In developing glomeruli, laminin α5 replaces laminin α1 in the glomerular basement membrane (GBM) at the capillary loop stage, a transition required for glomerulogenesis. To investigate domain-specific functions of laminin α5 during glomerulogenesis, we produced transgenic mice that express a chimeric laminin composed of laminin α5 domains VI through I fused to the human laminin α1 globular (G) domain, designated Mr51. Transgene-derived protein accumulated in many basement membranes, including the developing GBM. When bred onto the Lama5 −/− background, Mr51 supported GBM formation, preventing the breakdown that normally occurs in Lama5 −/− glomeruli. In addition, podocytes exhibited their typical arrangement in a single cell layer epithelium adjacent to the GBM, but convolution of glomerular capillaries did not occur. Instead, capillaries were distended and exhibited a ballooned appearance, a phenotype similar to that observed in the total absence of mesangial cells. However, here the phenotype could be attributed to the lack of mesangial cell adhesion to the GBM, suggesting that the G domain of laminin α5 is essential for this adhesion. Analysis of an additional chimeric transgene allowed us to narrow the region of the α5 G domain essential for mesangial cell adhesion to α5LG3-5. Finally, in vitro studies showed that integrin α3β1 and the Lutheran glycoprotein mediate adhesion of mesangial cells to laminin α5. Our results elucidate a mechanism whereby mesangial cells organize the glomerular capillaries by adhering to the G domain of laminin α5 in the GBM.
doi:10.1083/jcb.200211121
PMCID: PMC2172883  PMID: 12682087
mesangium; cell adhesion; kidney glomerulus; integrin α3β1; transgenic mice
6.  Opposing Roles of Integrin α6Aβ1 and Dystroglycan in Laminin-mediated Extracellular Signal-regulated Kinase Activation 
Molecular Biology of the Cell  2003;14(5):2088-2103.
Laminin–integrin interactions can in some settings activate the extracellular signal-regulated kinases (ERKs) but the control mechanisms are poorly understood. Herein, we studied ERK activation in response to two laminins isoforms (-1 and -10/11) in two epithelial cell lines. Both cell lines expressed β1-containing integrins and dystroglycan but lacked integrin α6β4. Antibody perturbation assays showed that both cell lines bound to laminin-10/11 via the α3β1and α6β1 integrins. Although laminin-10/11 was a stronger adhesion complex than laminin-1 for both cell lines, both laminins activated ERK in only one of the two cell lines. The ERK activation was mediated by integrin α6β1 and not by α3β1 or dystroglycan. Instead, we found that dystroglycan-binding domains of both laminin-1 and -10/11 suppressed integrin α6β1-mediated ERK activation. Moreover, the responding cell line expressed the two integrin α6 splice variants, α6A and α6B, whereas the nonresponding cell line expressed only α6B. Furthermore, ERK activation was seen in cells transfected with the integrin α6A subunit, but not in α6B-transfected cells. We conclude that laminin-1 and -10/11 share the ability to induce ERK activation, that this is regulated by integrin α6Aβ1, and suggest a novel role for dystroglycan-binding laminin domains as suppressors of this activation.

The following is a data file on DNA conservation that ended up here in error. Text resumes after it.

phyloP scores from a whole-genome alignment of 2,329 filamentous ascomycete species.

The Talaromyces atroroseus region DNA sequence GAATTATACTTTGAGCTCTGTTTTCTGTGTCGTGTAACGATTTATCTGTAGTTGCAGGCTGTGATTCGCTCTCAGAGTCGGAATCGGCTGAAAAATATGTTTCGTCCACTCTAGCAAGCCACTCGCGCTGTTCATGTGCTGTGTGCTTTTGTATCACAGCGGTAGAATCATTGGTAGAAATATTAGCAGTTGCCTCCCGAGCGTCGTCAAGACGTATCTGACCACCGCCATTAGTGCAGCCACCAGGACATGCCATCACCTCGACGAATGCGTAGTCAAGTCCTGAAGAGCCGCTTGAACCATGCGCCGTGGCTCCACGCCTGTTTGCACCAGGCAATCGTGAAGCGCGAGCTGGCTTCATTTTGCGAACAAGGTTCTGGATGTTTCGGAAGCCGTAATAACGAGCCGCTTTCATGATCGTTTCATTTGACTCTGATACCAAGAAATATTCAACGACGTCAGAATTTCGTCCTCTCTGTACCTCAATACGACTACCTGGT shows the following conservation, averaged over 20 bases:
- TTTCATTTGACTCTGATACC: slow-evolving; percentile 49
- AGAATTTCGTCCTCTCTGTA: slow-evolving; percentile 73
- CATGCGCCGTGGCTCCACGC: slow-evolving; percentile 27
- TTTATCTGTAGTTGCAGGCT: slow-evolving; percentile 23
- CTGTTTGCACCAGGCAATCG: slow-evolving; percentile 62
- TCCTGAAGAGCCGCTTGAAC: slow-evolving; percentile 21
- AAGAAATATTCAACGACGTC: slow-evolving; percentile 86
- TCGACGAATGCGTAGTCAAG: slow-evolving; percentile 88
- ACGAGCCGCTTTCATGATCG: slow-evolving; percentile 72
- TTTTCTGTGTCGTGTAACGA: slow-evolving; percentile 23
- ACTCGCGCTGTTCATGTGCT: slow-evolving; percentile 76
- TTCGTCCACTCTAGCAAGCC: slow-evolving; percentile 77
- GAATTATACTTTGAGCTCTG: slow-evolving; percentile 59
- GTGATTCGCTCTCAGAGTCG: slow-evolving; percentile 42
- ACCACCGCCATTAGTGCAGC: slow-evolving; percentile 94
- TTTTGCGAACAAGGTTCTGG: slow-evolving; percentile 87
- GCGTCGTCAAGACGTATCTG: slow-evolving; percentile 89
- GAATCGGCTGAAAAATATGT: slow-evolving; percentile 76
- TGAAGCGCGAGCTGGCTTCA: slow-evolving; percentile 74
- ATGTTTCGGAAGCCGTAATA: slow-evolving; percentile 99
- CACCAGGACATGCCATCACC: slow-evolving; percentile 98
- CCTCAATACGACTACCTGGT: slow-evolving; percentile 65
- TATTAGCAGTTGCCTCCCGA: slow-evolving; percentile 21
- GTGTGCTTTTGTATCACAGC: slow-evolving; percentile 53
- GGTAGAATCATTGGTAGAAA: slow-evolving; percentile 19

doi:10.1091/mbc.E03-01-0852
PMCID: PMC165099  PMID: 12802077
7.  Glomerular-specific alterations of VEGF-A expression lead to distinct congenital and acquired renal diseases 
Journal of Clinical Investigation  2003;111(5):707-716.
Kidney disease affects over 20 million people in the United States alone. Although the causes of renal failure are diverse, the glomerular filtration barrier is often the target of injury. Dysregulation of VEGF expression within the glomerulus has been demonstrated in a wide range of primary and acquired renal diseases, although the significance of these changes is unknown. In the glomerulus, VEGF-A is highly expressed in podocytes that make up a major portion of the barrier between the blood and urinary spaces. In this paper, we show that glomerular-selective deletion or overexpression of VEGF-A leads to glomerular disease in mice. Podocyte-specific heterozygosity for VEGF-A resulted in renal disease by 2.5 weeks of age, characterized by proteinuria and endotheliosis, the renal lesion seen in preeclampsia. Homozygous deletion of VEGF-A in glomeruli resulted in perinatal lethality. Mutant kidneys failed to develop a filtration barrier due to defects in endothelial cell migration, differentiation, and survival. In contrast, podocyte-specific overexpression of the VEGF-164 isoform led to a striking collapsing glomerulopathy, the lesion seen in HIV-associated nephropathy. Our data demonstrate that tight regulation of VEGF-A signaling is critical for establishment and maintenance of the glomerular filtration barrier and strongly supports a pivotal role for VEGF-A in renal disease.
doi:10.1172/JCI200317423
PMCID: PMC151905  PMID: 12618525

Results 1-7 (7)